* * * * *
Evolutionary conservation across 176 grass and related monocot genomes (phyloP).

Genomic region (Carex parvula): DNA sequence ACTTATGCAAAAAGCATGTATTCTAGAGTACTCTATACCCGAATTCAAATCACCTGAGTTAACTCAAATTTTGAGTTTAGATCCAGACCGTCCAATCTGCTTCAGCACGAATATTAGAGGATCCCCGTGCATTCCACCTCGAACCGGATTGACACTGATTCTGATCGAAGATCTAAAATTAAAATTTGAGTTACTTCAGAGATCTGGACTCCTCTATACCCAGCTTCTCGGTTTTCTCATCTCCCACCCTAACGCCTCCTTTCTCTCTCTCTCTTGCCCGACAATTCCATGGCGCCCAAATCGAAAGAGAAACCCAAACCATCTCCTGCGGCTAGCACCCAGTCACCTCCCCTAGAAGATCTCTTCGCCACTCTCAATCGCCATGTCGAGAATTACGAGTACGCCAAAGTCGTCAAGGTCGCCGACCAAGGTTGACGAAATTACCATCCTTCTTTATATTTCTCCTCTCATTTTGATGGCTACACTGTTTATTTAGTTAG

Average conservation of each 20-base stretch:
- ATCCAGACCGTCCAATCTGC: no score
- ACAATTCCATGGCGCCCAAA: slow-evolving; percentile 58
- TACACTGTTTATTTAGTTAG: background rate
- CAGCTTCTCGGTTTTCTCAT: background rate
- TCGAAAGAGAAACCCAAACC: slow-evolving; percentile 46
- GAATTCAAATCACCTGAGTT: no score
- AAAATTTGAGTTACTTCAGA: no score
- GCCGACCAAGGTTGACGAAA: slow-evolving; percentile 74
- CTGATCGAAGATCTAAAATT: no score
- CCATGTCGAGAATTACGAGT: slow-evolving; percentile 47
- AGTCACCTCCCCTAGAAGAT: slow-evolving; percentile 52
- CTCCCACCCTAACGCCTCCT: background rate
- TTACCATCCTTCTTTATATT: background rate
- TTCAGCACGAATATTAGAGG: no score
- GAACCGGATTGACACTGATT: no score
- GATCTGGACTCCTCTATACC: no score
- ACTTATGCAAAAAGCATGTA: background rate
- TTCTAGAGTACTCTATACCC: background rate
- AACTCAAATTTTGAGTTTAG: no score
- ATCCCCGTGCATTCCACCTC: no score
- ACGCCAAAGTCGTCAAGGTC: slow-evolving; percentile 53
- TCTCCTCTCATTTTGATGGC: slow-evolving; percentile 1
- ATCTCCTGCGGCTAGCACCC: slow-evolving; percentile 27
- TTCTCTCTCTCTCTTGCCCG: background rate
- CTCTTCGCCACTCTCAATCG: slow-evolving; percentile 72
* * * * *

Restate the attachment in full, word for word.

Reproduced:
Evolutionary conservation across 176 grass and related monocot genomes (phyloP).

Genomic region (Carex parvula): DNA sequence ACTTATGCAAAAAGCATGTATTCTAGAGTACTCTATACCCGAATTCAAATCACCTGAGTTAACTCAAATTTTGAGTTTAGATCCAGACCGTCCAATCTGCTTCAGCACGAATATTAGAGGATCCCCGTGCATTCCACCTCGAACCGGATTGACACTGATTCTGATCGAAGATCTAAAATTAAAATTTGAGTTACTTCAGAGATCTGGACTCCTCTATACCCAGCTTCTCGGTTTTCTCATCTCCCACCCTAACGCCTCCTTTCTCTCTCTCTCTTGCCCGACAATTCCATGGCGCCCAAATCGAAAGAGAAACCCAAACCATCTCCTGCGGCTAGCACCCAGTCACCTCCCCTAGAAGATCTCTTCGCCACTCTCAATCGCCATGTCGAGAATTACGAGTACGCCAAAGTCGTCAAGGTCGCCGACCAAGGTTGACGAAATTACCATCCTTCTTTATATTTCTCCTCTCATTTTGATGGCTACACTGTTTATTTAGTTAG

Average conservation of each 20-base stretch:
- ATCCAGACCGTCCAATCTGC: no score
- ACAATTCCATGGCGCCCAAA: slow-evolving; percentile 58
- TACACTGTTTATTTAGTTAG: background rate
- CAGCTTCTCGGTTTTCTCAT: background rate
- TCGAAAGAGAAACCCAAACC: slow-evolving; percentile 46
- GAATTCAAATCACCTGAGTT: no score
- AAAATTTGAGTTACTTCAGA: no score
- GCCGACCAAGGTTGACGAAA: slow-evolving; percentile 74
- CTGATCGAAGATCTAAAATT: no score
- CCATGTCGAGAATTACGAGT: slow-evolving; percentile 47
- AGTCACCTCCCCTAGAAGAT: slow-evolving; percentile 52
- CTCCCACCCTAACGCCTCCT: background rate
- TTACCATCCTTCTTTATATT: background rate
- TTCAGCACGAATATTAGAGG: no score
- GAACCGGATTGACACTGATT: no score
- GATCTGGACTCCTCTATACC: no score
- ACTTATGCAAAAAGCATGTA: background rate
- TTCTAGAGTACTCTATACCC: background rate
- AACTCAAATTTTGAGTTTAG: no score
- ATCCCCGTGCATTCCACCTC: no score
- ACGCCAAAGTCGTCAAGGTC: slow-evolving; percentile 53
- TCTCCTCTCATTTTGATGGC: slow-evolving; percentile 1
- ATCTCCTGCGGCTAGCACCC: slow-evolving; percentile 27
- TTCTCTCTCTCTCTTGCCCG: background rate
- CTCTTCGCCACTCTCAATCG: slow-evolving; percentile 72